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Friday December 7, 2012

Chua: Khalid unaware of what’s happening in Talam issue

New and improved: Chua signing on a plaque to mark the opening of a revamped sundry shop under the Tukar programme
in Pasir Puteh near Ipoh. New and improved: Chua signing on a plaque to mark the opening of a revamped sundry shop under the Tukar programme in Pasir Puteh near Ipoh.

IPOH: Selangor Mentri Besar Tan Sri Khalid Ibrahim is unaware of what is happening in the Talam debt recovery exercise, said MCA Young Professionals Bureau chief Datuk Chua Tee Yong.

“Khalid does not even dare to say there is a problem and neither has he denied the fact that Kumpulan Hartanah Selangor Bhd (KHSB) has appointed an auditor to further investigate the matter.

“It is surprising that after two years there is still a need for further investigation, even with the White Paper on Talam and KPMG's audit report where all the answers are clearly stated,” Chua said after opening a new Retail Shop Transformation Programme (Tukar) sundry shop here yesterday.

Khalid had reportedly called on Chua to go to the Securities Commission if the latter felt that debts owed by Talam Corp Bhd had been shrunk.

However, in a media report yesterday, Khalid deflected questions by reporters on whether the revelation by Chua was true, saying KHSB would make the necessary announcement on the matter.

Chua had recently cited a report from the Bursa Malaysia, revealing that Talam's debt and penalty interest amounting to RM236mil owed to KHSB had been reduced to RM115mil.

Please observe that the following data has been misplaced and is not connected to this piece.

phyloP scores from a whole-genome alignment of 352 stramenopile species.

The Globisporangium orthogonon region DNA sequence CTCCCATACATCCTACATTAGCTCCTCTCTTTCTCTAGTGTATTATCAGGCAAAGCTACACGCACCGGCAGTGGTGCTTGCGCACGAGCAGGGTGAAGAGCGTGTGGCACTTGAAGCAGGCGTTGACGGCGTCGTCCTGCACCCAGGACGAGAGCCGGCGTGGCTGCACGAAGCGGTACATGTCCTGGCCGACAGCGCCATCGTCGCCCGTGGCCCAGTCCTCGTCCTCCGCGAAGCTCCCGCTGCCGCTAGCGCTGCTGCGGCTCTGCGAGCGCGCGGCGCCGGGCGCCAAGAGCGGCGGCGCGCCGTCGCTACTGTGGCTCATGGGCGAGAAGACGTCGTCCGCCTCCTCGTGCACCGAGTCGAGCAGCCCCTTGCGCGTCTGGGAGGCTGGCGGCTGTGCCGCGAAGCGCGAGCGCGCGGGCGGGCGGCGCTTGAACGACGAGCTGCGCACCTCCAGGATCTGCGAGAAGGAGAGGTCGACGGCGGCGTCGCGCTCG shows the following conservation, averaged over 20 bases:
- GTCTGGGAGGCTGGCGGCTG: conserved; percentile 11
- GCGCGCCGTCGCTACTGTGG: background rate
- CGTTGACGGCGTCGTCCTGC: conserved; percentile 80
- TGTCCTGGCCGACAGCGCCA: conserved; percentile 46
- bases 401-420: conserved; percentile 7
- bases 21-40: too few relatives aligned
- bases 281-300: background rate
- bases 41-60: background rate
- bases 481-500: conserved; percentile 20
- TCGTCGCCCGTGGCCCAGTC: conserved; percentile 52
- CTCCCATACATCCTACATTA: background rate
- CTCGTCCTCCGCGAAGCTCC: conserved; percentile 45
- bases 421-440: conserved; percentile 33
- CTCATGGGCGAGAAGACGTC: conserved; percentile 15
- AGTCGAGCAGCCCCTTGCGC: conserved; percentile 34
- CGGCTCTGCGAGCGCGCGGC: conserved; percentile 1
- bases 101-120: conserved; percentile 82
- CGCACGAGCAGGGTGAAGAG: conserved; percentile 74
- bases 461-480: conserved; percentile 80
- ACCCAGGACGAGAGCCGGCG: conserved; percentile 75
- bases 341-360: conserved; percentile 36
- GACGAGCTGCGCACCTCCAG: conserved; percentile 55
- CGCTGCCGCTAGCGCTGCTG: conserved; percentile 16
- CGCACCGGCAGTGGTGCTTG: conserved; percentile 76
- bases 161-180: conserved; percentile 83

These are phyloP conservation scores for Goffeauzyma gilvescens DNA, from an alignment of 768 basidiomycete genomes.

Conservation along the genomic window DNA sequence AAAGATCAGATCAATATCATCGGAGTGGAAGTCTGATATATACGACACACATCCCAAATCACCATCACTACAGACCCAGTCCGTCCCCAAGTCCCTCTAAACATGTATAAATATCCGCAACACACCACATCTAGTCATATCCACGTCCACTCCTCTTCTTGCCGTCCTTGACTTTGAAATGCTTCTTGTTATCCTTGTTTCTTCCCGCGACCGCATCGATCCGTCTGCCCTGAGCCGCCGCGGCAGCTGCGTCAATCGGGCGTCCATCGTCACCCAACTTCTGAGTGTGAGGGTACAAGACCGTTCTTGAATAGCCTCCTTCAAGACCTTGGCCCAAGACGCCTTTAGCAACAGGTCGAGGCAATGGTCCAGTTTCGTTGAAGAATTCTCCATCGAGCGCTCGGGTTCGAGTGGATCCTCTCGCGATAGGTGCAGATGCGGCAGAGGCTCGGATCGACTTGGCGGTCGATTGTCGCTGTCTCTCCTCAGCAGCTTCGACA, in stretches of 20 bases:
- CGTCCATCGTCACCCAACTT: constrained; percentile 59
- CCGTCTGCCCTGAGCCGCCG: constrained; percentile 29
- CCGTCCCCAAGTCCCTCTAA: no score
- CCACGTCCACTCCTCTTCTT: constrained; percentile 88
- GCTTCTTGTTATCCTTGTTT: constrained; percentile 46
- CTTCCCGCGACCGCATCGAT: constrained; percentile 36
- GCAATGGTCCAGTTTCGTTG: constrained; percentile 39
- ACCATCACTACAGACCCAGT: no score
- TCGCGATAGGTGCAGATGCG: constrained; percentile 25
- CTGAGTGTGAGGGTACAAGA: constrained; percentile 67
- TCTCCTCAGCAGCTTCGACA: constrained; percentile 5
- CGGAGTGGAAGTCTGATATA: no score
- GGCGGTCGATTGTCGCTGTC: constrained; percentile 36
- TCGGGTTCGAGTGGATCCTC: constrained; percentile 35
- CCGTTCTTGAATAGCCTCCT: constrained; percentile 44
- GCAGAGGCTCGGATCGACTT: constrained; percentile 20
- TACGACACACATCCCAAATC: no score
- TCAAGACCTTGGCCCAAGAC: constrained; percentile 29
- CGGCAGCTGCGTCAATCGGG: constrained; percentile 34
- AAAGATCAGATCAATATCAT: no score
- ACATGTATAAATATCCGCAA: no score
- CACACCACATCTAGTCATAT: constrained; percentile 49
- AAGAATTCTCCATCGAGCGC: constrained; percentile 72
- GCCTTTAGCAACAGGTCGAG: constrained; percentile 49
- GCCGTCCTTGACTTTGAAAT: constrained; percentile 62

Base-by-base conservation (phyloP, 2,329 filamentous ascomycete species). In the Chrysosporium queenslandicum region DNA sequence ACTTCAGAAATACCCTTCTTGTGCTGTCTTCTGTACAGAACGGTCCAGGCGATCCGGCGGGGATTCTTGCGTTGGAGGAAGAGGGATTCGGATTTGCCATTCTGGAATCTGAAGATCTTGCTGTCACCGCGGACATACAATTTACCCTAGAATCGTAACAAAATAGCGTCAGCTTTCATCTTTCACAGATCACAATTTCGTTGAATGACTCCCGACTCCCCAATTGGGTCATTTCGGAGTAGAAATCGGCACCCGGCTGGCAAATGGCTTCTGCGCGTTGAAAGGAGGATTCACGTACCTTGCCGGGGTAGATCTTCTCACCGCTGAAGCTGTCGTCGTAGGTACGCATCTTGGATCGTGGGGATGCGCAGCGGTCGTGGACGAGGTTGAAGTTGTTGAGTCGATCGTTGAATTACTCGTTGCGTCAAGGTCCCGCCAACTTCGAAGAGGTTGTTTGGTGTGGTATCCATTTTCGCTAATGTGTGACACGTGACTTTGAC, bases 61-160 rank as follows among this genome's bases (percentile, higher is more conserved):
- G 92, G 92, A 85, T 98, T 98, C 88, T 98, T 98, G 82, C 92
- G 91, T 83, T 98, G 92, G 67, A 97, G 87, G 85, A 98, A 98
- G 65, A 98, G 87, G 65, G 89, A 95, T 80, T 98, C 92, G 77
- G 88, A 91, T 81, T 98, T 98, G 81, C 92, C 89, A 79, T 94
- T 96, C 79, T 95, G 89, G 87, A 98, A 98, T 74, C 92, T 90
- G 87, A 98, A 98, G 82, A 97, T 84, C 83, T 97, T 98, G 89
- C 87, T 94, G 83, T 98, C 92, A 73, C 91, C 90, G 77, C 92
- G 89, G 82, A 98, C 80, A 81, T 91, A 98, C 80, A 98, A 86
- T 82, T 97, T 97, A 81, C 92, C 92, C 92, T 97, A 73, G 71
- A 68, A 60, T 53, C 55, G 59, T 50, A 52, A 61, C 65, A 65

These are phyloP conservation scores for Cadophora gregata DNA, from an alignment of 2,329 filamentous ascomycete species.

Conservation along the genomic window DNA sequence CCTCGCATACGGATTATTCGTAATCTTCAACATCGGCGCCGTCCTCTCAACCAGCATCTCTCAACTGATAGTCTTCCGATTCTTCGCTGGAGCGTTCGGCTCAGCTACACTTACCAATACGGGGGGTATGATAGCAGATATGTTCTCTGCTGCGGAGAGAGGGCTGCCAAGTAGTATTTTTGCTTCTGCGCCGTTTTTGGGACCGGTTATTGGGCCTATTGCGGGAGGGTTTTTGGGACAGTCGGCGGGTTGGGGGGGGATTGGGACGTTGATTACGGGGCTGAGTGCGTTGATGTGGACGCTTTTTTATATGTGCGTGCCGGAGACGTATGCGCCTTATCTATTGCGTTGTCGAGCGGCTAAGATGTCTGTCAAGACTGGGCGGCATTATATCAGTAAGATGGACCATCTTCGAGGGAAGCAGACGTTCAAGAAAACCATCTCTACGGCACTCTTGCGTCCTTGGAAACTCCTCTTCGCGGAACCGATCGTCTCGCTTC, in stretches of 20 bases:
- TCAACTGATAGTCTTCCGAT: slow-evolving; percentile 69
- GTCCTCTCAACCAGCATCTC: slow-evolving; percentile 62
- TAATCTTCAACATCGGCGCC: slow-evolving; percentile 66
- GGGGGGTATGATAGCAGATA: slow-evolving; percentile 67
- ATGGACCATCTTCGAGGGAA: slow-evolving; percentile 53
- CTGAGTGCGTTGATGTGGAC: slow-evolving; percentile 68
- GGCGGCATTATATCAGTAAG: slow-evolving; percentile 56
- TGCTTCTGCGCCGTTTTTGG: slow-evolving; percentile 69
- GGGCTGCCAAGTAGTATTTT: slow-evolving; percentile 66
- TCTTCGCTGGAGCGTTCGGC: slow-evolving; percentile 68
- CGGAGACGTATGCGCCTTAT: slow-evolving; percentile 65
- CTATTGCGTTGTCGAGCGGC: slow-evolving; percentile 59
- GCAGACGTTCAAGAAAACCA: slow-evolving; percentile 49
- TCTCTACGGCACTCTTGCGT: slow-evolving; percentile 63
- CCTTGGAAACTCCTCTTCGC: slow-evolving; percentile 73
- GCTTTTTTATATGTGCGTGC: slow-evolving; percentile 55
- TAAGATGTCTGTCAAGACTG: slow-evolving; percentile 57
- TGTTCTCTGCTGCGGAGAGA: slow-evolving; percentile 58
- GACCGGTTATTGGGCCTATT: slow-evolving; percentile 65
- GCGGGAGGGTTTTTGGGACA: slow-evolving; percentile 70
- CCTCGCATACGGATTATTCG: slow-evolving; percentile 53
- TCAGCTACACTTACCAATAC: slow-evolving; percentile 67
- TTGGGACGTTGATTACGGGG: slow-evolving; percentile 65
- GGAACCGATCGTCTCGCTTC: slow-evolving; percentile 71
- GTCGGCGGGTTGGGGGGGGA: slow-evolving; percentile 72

In the Nov 28 announcement, KHSB auditor AKN Arif said further investigations needed to be carried out to find out if proper procedures had been followed, including compliance with the Main Market Listing Requirements.

On July 3, Chua questioned how an exercise to recover RM392mil from Talam ended up in questionable deals worth more than RM1bil.

The deals included Talam assets accepted at RM676mil and a RM392mil grant obtained by the Mentri Besar Incorporated to facilitate the debt recovery exercise.

On the Tukar programme, Chua said 1,020 sundry shops nationwide have undergone transformation under the programme since its inception last year.

From the figure, 72% sundry shops were owned by the Malays, with the rest belonging to other races.

Chua said more non-Malays were encouraged to participate in Tukar with the relaxation on its rules, which included the flexibility on the types of products to be sold (non-halal) and the arrangement requirements.

Under Tukar, traditional sundry shops are offered the option to upgrade and undergo a facelift.

Chua said MCA had been encouraging the Chinese to take part in the programme through Koperasi Jayadiri Malaysia (Kojadi) with the cooperation from the Federation of Sundry Goods Merchants.

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